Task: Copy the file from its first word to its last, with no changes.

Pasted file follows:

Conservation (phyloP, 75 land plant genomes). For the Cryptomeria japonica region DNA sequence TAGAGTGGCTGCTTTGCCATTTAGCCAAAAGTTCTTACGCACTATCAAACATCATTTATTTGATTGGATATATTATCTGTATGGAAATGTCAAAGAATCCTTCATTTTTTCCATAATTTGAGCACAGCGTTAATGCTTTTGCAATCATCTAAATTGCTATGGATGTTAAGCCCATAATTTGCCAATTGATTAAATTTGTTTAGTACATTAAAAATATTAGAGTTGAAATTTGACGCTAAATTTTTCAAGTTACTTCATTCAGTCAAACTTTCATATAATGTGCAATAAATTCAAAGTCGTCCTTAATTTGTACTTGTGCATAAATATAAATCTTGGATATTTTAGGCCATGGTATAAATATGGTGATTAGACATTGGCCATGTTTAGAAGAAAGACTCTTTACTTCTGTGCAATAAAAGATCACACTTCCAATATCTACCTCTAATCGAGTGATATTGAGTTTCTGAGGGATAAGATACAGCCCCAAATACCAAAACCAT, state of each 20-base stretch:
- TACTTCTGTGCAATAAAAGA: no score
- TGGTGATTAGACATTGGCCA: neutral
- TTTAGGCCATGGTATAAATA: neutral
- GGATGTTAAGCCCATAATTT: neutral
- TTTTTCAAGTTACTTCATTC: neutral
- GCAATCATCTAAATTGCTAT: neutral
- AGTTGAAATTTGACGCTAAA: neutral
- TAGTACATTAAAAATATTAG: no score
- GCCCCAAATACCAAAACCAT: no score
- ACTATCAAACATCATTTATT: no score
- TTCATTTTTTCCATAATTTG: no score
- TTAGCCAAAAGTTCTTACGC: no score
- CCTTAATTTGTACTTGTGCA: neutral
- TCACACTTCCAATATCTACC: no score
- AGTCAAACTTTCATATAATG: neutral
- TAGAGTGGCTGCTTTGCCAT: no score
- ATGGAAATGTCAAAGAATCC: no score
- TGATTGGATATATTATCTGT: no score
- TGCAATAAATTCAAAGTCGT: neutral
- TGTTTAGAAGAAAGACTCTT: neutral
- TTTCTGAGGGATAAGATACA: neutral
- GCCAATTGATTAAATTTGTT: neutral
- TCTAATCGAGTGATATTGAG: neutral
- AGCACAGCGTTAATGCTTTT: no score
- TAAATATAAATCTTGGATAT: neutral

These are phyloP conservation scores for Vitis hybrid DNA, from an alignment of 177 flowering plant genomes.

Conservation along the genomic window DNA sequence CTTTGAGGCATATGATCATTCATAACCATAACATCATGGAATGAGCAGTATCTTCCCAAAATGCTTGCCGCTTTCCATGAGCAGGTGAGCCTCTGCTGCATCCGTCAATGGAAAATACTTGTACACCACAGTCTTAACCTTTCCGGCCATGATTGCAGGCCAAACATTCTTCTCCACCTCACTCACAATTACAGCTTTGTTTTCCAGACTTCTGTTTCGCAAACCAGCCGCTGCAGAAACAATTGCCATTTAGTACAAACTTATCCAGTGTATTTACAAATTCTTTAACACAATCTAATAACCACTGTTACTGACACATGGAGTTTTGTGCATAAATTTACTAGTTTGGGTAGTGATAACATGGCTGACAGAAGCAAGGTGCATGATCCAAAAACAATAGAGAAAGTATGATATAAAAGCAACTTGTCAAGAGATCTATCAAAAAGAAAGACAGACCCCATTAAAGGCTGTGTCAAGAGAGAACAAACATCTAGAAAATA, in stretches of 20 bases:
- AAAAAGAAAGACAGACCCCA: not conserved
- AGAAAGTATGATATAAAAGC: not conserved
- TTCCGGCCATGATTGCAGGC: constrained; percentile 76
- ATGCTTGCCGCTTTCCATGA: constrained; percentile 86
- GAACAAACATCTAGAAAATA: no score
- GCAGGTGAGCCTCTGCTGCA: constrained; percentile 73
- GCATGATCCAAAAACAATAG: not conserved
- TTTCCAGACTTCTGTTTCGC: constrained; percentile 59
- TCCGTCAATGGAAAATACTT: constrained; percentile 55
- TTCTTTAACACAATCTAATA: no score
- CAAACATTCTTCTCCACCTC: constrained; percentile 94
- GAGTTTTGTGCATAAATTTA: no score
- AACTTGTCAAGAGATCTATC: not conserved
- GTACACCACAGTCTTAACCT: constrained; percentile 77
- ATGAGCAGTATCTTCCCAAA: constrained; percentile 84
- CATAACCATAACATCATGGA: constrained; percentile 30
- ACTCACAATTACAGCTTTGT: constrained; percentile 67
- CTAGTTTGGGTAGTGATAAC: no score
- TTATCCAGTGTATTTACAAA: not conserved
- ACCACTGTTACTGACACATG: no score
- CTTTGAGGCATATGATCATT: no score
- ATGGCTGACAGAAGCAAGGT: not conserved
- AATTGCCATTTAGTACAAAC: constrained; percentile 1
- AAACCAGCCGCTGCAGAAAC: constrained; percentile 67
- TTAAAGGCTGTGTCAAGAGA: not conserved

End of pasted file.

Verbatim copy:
Conservation (phyloP, 75 land plant genomes). For the Cryptomeria japonica region DNA sequence TAGAGTGGCTGCTTTGCCATTTAGCCAAAAGTTCTTACGCACTATCAAACATCATTTATTTGATTGGATATATTATCTGTATGGAAATGTCAAAGAATCCTTCATTTTTTCCATAATTTGAGCACAGCGTTAATGCTTTTGCAATCATCTAAATTGCTATGGATGTTAAGCCCATAATTTGCCAATTGATTAAATTTGTTTAGTACATTAAAAATATTAGAGTTGAAATTTGACGCTAAATTTTTCAAGTTACTTCATTCAGTCAAACTTTCATATAATGTGCAATAAATTCAAAGTCGTCCTTAATTTGTACTTGTGCATAAATATAAATCTTGGATATTTTAGGCCATGGTATAAATATGGTGATTAGACATTGGCCATGTTTAGAAGAAAGACTCTTTACTTCTGTGCAATAAAAGATCACACTTCCAATATCTACCTCTAATCGAGTGATATTGAGTTTCTGAGGGATAAGATACAGCCCCAAATACCAAAACCAT, state of each 20-base stretch:
- TACTTCTGTGCAATAAAAGA: no score
- TGGTGATTAGACATTGGCCA: neutral
- TTTAGGCCATGGTATAAATA: neutral
- GGATGTTAAGCCCATAATTT: neutral
- TTTTTCAAGTTACTTCATTC: neutral
- GCAATCATCTAAATTGCTAT: neutral
- AGTTGAAATTTGACGCTAAA: neutral
- TAGTACATTAAAAATATTAG: no score
- GCCCCAAATACCAAAACCAT: no score
- ACTATCAAACATCATTTATT: no score
- TTCATTTTTTCCATAATTTG: no score
- TTAGCCAAAAGTTCTTACGC: no score
- CCTTAATTTGTACTTGTGCA: neutral
- TCACACTTCCAATATCTACC: no score
- AGTCAAACTTTCATATAATG: neutral
- TAGAGTGGCTGCTTTGCCAT: no score
- ATGGAAATGTCAAAGAATCC: no score
- TGATTGGATATATTATCTGT: no score
- TGCAATAAATTCAAAGTCGT: neutral
- TGTTTAGAAGAAAGACTCTT: neutral
- TTTCTGAGGGATAAGATACA: neutral
- GCCAATTGATTAAATTTGTT: neutral
- TCTAATCGAGTGATATTGAG: neutral
- AGCACAGCGTTAATGCTTTT: no score
- TAAATATAAATCTTGGATAT: neutral

These are phyloP conservation scores for Vitis hybrid DNA, from an alignment of 177 flowering plant genomes.

Conservation along the genomic window DNA sequence CTTTGAGGCATATGATCATTCATAACCATAACATCATGGAATGAGCAGTATCTTCCCAAAATGCTTGCCGCTTTCCATGAGCAGGTGAGCCTCTGCTGCATCCGTCAATGGAAAATACTTGTACACCACAGTCTTAACCTTTCCGGCCATGATTGCAGGCCAAACATTCTTCTCCACCTCACTCACAATTACAGCTTTGTTTTCCAGACTTCTGTTTCGCAAACCAGCCGCTGCAGAAACAATTGCCATTTAGTACAAACTTATCCAGTGTATTTACAAATTCTTTAACACAATCTAATAACCACTGTTACTGACACATGGAGTTTTGTGCATAAATTTACTAGTTTGGGTAGTGATAACATGGCTGACAGAAGCAAGGTGCATGATCCAAAAACAATAGAGAAAGTATGATATAAAAGCAACTTGTCAAGAGATCTATCAAAAAGAAAGACAGACCCCATTAAAGGCTGTGTCAAGAGAGAACAAACATCTAGAAAATA, in stretches of 20 bases:
- AAAAAGAAAGACAGACCCCA: not conserved
- AGAAAGTATGATATAAAAGC: not conserved
- TTCCGGCCATGATTGCAGGC: constrained; percentile 76
- ATGCTTGCCGCTTTCCATGA: constrained; percentile 86
- GAACAAACATCTAGAAAATA: no score
- GCAGGTGAGCCTCTGCTGCA: constrained; percentile 73
- GCATGATCCAAAAACAATAG: not conserved
- TTTCCAGACTTCTGTTTCGC: constrained; percentile 59
- TCCGTCAATGGAAAATACTT: constrained; percentile 55
- TTCTTTAACACAATCTAATA: no score
- CAAACATTCTTCTCCACCTC: constrained; percentile 94
- GAGTTTTGTGCATAAATTTA: no score
- AACTTGTCAAGAGATCTATC: not conserved
- GTACACCACAGTCTTAACCT: constrained; percentile 77
- ATGAGCAGTATCTTCCCAAA: constrained; percentile 84
- CATAACCATAACATCATGGA: constrained; percentile 30
- ACTCACAATTACAGCTTTGT: constrained; percentile 67
- CTAGTTTGGGTAGTGATAAC: no score
- TTATCCAGTGTATTTACAAA: not conserved
- ACCACTGTTACTGACACATG: no score
- CTTTGAGGCATATGATCATT: no score
- ATGGCTGACAGAAGCAAGGT: not conserved
- AATTGCCATTTAGTACAAAC: constrained; percentile 1
- AAACCAGCCGCTGCAGAAAC: constrained; percentile 67
- TTAAAGGCTGTGTCAAGAGA: not conserved